Fla. --- Researchers have built a world-record high
frequency chip using a common type of semiconductor,
an advance that could lead to inexpensive systems
for detecting hidden weapons, and chemical and biological
at the University of Florida
and United Micro Electronics
Corp., a Taiwan- based
announced late last week
they had built the 105
gigahertz circuit using
metal oxide semiconductor, or CMOS, technology – the
same technology found in most of the chips in ubiquitous
personal computers and handheld electronic devices.
The previous record for CMOS circuits was 103 gigahertz,
reported in February of last year, but that circuit
consumed four times more power than the newly announced
circuit and was built using a more advanced technology.
Gigahertz is a measurement of frequency, with one
gigahertz equaling 1 billion cycles per second, or
a wave repeating its motion 1 billion times in one
“It's a demonstration of what these standard technologies
are really capable of, and it also opens up new applications
areas for CMOS,” said Ken O, a UF professor of electrical
and computer engineering.
a related development,
Swami Sankaran, a UF doctoral
student in electrical engineering, and O have engineered
a Schottky diode – a device that allows current to
flow in a single direction – to operate at even higher
frequencies of up to 1.5 terahertz, or 1.5 trillion
cycles per second, using the same CMOS technology.
That's the highest operating frequency for any devices
built with the mainstream silicon technology.
Engineers have created such ultrahigh frequency
circuits in the past, but they have been too expensive
for commercial use because of the exotic nature of
the materials involved.
Steve Maas, chief scientist at Applied Wave Research,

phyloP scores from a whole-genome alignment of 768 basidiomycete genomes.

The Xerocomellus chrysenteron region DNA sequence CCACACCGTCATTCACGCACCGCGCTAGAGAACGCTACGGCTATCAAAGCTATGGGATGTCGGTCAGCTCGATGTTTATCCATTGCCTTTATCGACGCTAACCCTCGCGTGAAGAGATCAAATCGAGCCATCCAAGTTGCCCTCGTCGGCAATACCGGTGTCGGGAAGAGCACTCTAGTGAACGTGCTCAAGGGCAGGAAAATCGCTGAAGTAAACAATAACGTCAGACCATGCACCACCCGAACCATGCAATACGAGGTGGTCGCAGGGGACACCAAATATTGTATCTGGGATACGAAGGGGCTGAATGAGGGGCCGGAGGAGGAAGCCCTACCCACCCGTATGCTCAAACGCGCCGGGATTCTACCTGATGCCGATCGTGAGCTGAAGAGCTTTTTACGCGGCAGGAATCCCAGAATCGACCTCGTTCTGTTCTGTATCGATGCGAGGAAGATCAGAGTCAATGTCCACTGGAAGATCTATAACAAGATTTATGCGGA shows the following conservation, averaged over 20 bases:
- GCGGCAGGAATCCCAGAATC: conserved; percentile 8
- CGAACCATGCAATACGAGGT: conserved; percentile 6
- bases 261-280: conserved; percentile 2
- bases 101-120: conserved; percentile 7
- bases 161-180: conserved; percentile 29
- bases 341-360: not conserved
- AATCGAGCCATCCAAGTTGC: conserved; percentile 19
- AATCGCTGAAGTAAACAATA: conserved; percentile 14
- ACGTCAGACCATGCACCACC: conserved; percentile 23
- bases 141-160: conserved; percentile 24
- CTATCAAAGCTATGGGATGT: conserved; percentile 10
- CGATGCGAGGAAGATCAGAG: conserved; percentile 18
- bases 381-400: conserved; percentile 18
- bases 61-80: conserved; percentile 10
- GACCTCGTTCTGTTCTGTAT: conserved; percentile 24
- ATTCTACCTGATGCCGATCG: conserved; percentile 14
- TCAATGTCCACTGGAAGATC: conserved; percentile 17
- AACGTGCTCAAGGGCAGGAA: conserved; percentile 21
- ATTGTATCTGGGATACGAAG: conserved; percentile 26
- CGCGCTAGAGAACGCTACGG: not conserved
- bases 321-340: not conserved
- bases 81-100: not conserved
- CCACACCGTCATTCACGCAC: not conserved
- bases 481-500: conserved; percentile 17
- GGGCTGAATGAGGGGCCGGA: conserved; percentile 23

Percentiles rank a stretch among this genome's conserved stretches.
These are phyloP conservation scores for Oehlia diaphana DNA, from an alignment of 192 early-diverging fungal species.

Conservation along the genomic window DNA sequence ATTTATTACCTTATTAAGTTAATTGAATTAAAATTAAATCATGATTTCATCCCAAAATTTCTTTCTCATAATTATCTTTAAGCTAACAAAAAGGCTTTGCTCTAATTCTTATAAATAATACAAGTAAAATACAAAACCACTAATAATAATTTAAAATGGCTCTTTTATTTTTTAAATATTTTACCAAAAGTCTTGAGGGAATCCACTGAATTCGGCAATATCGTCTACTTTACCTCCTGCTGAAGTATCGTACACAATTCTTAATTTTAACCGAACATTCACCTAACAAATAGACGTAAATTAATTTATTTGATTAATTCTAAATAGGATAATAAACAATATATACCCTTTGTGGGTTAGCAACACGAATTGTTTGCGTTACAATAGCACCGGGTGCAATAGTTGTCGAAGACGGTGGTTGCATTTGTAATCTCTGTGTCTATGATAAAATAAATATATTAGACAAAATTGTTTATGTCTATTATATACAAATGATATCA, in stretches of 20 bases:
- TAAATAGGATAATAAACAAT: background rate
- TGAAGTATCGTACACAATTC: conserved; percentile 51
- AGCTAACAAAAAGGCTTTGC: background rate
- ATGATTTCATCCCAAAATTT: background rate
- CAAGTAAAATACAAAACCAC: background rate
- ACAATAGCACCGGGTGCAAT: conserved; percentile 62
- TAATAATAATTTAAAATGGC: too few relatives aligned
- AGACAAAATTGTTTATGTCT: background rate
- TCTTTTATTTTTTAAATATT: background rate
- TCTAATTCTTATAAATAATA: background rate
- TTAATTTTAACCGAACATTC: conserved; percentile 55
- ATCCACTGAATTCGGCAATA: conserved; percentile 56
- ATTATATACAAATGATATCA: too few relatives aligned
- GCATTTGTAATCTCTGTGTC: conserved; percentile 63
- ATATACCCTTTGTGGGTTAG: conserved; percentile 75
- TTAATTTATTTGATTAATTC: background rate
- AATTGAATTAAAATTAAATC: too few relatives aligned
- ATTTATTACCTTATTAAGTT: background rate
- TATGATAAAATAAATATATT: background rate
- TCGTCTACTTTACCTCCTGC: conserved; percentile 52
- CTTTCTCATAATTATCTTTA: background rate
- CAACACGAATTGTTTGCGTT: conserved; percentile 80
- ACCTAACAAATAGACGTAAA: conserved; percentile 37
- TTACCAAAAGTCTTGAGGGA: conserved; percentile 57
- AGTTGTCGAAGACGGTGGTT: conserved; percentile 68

a California-based supplier of high-frequency electronics,
said the cost is gradually coming down, but that
high-frequency chips built using the standard CMOS
are a recent and surprising alternative.
“Until recently, no one would have imagined that
CMOS could be capable of operating at such high frequencies,” Maas
next logical step is to
achieve this kind of high-frequency
operation with a process
that is designed for low-cost
fabrication, and this seems
to be what Ken has accomplished.
I don't know what his limitations
are, but it appears to be a very respectable accomplishment.”
UF advances suggest it
would be relatively easy
to transform the now experimental devices into inexpensively
manufactured commodities – chips that in the near
future might even reach even higher frequencies.
“Using the diodes we have, it should be possible
to build circuits operating at around 400 gigahertz,” O
said. “Within the next one to two years, the advances
in CMOS could enable fabrication of diodes good enough
to built terahertz circuits with.”
One of the exciting potential applications for such
high frequency devices is chemical and biological
weapons detection, O said. The circuits' high operating
frequency closely matches the vibrating frequency
of the tiny pathogens and chemical bonds that make
such weapons effective, O said.
“Many elements have spectral lines at these frequencies,
so conceivably such circuits could be used to sense
them,” Maas said. “These are not technological pie
in the sky. They are thoroughly practical, technologically,
but cost has always been the main hang up.”
to Maas, other applications
for high frequency sensors
include “automotive radar
for crash avoidance, adaptive
cruise control, parking
assistance (and) detection
The 105 gigahertz circuit was announced Friday in
a paper presented by O and Changhua Cao, a UF doctoral
student in electrical and computer engineering, at
the 2005 Symposium on VLSI circuits in Kyoto, Japan.
A paper about the Schottky diode will appear in the
July issue of the journal IEEE Electron Device Letters.
Aaron Hoover, (352) 392-0186, firstname.lastname@example.org
Source: Ken O, (352) 392-6618, email@example.com